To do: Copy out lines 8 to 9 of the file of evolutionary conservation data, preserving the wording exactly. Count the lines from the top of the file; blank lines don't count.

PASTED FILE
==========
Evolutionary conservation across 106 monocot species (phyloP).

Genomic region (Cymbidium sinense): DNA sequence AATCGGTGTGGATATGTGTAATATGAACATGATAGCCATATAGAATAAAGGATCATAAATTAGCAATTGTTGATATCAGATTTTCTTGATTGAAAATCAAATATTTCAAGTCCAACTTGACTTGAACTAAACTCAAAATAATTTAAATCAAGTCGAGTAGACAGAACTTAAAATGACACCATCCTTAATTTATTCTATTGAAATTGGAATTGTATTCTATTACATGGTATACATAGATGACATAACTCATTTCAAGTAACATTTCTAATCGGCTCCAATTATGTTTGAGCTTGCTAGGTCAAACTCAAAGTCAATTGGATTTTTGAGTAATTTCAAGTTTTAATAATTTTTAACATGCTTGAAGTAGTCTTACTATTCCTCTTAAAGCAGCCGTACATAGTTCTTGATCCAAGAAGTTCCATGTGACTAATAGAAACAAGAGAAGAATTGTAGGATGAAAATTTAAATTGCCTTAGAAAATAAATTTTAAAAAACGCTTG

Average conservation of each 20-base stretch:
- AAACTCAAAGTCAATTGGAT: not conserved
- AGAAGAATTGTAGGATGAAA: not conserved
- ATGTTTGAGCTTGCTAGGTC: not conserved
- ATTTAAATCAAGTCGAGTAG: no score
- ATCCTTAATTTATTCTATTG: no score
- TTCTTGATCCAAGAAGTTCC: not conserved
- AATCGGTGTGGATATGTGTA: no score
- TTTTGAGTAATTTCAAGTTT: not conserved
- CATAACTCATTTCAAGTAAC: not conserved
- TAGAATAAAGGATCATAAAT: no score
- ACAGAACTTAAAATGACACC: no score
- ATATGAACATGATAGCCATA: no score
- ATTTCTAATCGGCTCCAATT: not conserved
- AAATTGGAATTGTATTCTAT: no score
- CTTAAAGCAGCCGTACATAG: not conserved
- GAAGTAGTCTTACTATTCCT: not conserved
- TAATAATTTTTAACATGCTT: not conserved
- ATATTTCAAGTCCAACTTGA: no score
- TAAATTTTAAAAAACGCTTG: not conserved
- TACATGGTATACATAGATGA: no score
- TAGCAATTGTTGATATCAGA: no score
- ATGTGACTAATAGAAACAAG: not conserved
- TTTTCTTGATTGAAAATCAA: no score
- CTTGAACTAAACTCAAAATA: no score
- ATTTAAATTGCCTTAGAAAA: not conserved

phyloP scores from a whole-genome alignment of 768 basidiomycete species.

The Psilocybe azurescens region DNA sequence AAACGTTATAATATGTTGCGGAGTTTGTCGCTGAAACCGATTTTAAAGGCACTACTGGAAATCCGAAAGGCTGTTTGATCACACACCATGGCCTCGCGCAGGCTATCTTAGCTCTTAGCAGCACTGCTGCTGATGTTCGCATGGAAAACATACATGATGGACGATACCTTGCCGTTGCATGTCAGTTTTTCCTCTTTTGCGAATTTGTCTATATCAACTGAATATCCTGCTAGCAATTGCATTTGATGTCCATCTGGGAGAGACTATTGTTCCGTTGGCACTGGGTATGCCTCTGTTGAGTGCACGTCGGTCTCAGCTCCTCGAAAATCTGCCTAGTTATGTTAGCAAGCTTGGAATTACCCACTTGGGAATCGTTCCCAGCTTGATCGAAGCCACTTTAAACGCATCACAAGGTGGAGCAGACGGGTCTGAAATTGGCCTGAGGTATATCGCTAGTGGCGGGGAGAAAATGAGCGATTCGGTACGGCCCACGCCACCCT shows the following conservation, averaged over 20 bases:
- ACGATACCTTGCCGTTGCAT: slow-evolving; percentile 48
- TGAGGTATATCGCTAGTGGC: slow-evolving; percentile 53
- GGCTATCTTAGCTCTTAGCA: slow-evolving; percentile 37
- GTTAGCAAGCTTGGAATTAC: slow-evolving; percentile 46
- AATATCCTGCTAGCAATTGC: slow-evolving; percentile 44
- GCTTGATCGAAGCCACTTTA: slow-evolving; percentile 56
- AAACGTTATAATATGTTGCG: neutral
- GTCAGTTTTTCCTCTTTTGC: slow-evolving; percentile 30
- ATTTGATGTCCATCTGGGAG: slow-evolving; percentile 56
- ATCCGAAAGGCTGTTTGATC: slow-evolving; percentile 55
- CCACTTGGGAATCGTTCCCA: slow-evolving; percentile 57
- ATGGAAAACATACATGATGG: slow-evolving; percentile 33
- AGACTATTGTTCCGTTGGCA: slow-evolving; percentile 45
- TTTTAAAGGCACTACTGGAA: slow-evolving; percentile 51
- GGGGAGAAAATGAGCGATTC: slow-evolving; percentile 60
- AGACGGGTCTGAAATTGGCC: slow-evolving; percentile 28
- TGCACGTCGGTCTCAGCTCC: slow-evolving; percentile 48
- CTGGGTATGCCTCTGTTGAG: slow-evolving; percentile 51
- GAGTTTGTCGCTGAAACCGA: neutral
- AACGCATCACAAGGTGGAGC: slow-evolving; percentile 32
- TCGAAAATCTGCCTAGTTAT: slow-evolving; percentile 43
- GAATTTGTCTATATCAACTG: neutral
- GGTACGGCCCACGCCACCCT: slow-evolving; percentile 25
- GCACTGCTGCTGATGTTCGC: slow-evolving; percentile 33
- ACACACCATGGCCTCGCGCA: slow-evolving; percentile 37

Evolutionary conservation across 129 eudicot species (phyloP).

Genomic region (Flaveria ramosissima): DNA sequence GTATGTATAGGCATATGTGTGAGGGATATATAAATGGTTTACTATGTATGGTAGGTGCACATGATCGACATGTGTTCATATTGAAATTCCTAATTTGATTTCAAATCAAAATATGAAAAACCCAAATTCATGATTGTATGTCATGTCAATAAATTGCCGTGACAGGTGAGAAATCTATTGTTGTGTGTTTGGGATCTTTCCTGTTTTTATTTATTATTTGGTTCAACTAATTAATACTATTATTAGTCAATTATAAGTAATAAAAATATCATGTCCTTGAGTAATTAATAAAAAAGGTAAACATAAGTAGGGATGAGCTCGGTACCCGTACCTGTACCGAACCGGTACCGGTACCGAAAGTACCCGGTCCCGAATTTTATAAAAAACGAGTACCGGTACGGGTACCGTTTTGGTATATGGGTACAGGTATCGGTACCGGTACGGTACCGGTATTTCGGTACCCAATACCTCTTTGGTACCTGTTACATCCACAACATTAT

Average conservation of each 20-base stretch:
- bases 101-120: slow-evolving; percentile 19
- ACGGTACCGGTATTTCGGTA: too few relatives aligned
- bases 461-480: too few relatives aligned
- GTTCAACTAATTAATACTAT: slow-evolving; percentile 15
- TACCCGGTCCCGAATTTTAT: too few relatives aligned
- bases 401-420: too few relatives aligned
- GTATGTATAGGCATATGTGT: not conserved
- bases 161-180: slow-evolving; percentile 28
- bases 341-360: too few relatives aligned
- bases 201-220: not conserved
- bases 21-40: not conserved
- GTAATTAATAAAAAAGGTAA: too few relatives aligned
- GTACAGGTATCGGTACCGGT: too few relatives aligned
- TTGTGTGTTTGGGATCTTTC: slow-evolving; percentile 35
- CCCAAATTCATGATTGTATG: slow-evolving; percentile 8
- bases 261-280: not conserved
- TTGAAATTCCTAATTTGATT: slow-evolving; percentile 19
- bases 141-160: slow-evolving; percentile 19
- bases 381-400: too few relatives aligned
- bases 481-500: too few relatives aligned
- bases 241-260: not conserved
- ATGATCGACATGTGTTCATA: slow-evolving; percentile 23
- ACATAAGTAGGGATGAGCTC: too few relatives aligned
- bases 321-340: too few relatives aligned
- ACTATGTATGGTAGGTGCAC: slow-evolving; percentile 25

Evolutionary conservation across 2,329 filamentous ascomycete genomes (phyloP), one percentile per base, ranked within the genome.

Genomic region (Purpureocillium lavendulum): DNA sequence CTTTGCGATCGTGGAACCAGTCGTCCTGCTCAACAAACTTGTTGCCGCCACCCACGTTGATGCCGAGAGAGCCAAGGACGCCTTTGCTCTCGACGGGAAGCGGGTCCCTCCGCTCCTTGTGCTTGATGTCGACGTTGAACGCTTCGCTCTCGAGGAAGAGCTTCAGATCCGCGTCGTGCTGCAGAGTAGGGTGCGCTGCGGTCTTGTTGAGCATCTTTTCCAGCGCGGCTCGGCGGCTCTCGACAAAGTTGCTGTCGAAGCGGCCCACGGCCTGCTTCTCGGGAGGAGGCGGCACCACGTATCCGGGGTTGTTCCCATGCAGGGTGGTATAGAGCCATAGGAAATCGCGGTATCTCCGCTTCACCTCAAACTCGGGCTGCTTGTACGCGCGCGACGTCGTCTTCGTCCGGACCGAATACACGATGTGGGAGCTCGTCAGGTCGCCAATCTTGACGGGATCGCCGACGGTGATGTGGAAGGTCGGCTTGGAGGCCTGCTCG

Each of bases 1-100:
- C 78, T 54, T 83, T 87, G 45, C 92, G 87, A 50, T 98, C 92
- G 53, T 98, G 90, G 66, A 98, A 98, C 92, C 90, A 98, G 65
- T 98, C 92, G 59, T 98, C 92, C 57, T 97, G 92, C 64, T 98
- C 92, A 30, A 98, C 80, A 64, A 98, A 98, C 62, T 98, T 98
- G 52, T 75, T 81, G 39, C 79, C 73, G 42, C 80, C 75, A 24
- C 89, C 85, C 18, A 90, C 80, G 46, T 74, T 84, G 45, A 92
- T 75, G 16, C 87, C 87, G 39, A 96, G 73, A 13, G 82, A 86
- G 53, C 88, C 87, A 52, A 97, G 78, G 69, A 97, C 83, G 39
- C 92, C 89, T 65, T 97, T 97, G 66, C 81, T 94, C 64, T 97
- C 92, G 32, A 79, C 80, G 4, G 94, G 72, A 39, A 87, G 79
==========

- ATCCTTAATTTATTCTATTG: no score
- TTCTTGATCCAAGAAGTTCC: not conserved